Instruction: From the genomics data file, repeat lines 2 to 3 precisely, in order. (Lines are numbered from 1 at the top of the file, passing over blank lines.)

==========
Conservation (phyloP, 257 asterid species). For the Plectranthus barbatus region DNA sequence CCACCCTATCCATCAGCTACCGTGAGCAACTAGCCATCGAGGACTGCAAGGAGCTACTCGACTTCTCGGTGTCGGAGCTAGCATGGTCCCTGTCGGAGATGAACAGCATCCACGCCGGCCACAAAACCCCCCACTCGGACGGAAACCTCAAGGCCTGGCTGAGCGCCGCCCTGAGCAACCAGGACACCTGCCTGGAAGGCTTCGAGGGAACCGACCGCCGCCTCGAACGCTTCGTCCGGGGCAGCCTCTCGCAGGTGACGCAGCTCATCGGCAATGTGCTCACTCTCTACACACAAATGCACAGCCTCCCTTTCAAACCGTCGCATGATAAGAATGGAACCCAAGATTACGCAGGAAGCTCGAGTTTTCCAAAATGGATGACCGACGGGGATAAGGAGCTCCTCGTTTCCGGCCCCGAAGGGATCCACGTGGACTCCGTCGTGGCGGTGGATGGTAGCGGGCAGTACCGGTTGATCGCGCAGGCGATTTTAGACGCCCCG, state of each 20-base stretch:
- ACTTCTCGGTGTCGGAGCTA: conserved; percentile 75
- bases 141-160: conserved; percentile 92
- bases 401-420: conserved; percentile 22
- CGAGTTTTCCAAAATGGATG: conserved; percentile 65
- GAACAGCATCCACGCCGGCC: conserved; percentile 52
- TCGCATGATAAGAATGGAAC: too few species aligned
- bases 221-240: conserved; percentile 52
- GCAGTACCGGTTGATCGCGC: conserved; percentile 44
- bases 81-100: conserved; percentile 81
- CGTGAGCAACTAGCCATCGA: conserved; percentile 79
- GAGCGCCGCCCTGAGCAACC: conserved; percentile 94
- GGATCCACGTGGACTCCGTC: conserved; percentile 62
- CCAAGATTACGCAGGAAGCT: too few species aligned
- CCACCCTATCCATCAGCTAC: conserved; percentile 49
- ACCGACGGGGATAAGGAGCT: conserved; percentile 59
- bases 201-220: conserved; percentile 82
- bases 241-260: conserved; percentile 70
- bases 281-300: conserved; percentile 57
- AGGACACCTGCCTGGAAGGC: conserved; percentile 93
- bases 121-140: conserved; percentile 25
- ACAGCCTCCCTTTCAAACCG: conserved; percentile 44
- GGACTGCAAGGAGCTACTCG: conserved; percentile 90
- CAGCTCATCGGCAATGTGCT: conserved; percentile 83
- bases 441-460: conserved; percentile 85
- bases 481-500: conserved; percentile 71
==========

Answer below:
- ACTTCTCGGTGTCGGAGCTA: conserved; percentile 75
- bases 141-160: conserved; percentile 92